As a slightly obsessed New York Mets fan, the approaching trade deadline typically brings the unofficial end to the baseball season.
For non-baseball fans, the trade deadline occurs at the end of July. This is a time for contending teams to trade with a struggling team to improve their chances of making the post season over the two remaining months of the season.
Teams, like the Mets this season, are not going to win enough games to advance to October. As a result, they can trade some talent to regain young players who may either be key players in the future, or later traded for another desired player.
The point: the season is over, and there are to months left to play. As a fan, this can be seen as a time to wonder what could have been. Especially after the Mets made it to the postseason over the last two seasons, the hopes were for this season to be “the year.”
There is a lesson in a lost year. For Mets fans, and other fanbases that lose more than they win, we do not have to be reminded to cherish the winning seasons. We learn to appreciate all of the good days while they are here, as we know they do not last.
So what is the lesson then. It is this: In the darkness, there is hope. For the Mets, and the other teams that trade off their talent, waving a white flag at the same time, the eyes go to the future.
The players who will be in the Major League’s next year get their feet wet over the next two months. They have their opportunity.
Fans, instead of feeling the emotions of tension and giving the games more attention than they deserve, can now enjoy the game. They can look to the talented who are fulfilling their dream. Fans can celebrate the game for its three hours, not for its place in the standings.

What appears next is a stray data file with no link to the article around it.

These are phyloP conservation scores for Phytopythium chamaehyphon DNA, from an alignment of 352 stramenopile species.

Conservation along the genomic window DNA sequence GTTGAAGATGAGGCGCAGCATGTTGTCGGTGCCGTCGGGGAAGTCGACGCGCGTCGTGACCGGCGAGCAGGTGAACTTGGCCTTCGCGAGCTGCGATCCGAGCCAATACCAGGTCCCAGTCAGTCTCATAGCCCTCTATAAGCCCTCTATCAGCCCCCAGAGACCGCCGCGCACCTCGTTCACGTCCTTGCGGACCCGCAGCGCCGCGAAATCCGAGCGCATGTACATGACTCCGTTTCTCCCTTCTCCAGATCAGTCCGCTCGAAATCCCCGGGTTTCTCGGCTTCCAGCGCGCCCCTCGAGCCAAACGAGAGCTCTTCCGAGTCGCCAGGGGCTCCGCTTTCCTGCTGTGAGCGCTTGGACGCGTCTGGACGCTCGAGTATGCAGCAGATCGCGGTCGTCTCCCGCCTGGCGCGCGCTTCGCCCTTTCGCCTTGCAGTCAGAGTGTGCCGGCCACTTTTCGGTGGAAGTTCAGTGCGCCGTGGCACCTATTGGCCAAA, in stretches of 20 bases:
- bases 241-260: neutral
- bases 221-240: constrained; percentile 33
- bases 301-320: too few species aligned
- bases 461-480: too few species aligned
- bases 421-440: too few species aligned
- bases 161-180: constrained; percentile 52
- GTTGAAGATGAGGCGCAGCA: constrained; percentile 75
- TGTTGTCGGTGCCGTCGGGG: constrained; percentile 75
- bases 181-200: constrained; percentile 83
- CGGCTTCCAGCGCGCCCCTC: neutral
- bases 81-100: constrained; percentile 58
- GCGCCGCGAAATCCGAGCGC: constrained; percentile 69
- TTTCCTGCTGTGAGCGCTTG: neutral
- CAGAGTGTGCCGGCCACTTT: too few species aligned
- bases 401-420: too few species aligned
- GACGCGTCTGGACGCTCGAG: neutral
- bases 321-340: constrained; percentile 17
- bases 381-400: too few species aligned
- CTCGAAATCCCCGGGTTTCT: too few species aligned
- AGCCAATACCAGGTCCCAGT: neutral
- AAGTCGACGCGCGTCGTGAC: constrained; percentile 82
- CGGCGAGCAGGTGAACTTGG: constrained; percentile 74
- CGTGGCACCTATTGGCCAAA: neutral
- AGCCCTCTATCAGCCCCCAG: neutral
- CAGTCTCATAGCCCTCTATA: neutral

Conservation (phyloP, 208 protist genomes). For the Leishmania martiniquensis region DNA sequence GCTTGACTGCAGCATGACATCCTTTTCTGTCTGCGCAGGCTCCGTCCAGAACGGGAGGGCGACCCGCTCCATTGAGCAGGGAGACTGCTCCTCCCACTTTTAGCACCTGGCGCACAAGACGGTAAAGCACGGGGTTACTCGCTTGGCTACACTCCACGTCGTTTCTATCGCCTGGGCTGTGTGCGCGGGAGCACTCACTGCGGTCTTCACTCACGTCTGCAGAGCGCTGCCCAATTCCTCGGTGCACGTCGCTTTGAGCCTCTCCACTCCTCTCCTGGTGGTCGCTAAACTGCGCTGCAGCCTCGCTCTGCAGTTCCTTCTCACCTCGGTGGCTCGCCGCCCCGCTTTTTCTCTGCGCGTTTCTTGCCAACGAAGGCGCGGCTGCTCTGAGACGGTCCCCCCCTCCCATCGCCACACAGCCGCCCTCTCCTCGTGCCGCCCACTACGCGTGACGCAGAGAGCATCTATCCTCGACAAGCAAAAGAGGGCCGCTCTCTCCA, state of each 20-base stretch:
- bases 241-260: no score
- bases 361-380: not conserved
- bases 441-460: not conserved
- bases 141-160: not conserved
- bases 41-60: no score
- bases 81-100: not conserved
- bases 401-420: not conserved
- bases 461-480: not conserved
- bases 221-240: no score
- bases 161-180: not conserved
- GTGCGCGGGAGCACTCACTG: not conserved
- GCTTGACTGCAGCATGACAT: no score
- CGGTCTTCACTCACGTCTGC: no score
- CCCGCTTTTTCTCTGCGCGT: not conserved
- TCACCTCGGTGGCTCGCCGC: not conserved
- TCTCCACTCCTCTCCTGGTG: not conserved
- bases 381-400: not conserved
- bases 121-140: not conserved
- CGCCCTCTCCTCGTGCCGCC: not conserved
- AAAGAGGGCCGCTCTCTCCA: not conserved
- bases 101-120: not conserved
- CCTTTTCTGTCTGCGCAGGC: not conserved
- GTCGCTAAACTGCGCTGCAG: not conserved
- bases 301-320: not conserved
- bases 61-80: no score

In life, we have those winning seasons. But we also have those that do not turn out as we hope. What can be our silver lining, our hope.
I believe that like a lost baseball season, we too can be lost. We lose our way, sometimes because of injury like many of the Mets players, and at times things simply do not work out as we had hoped.
By finding the positive, and expressing gratitude, we can find our way to better days. Through spiritual eyes, we can see disappointment as an invitation to an exploration of what is next.
In the future, our hope is fulfilled.
In the present, with gratitude as our guide, we may still feel lost, but we can also give a different part of our self an opportunity to shine like those prospects who will fulfill their lifelong dream over the next two months.
What is buried deep inside you and in me, that if given the opportunity, can allow us to move into a deeper spiritual place? What needs to be renewed, or simply given a chance?
If we look through these eyes of hope, we can see that even in a lost season, God is guiding us through the storm to better days, although no less meaningful.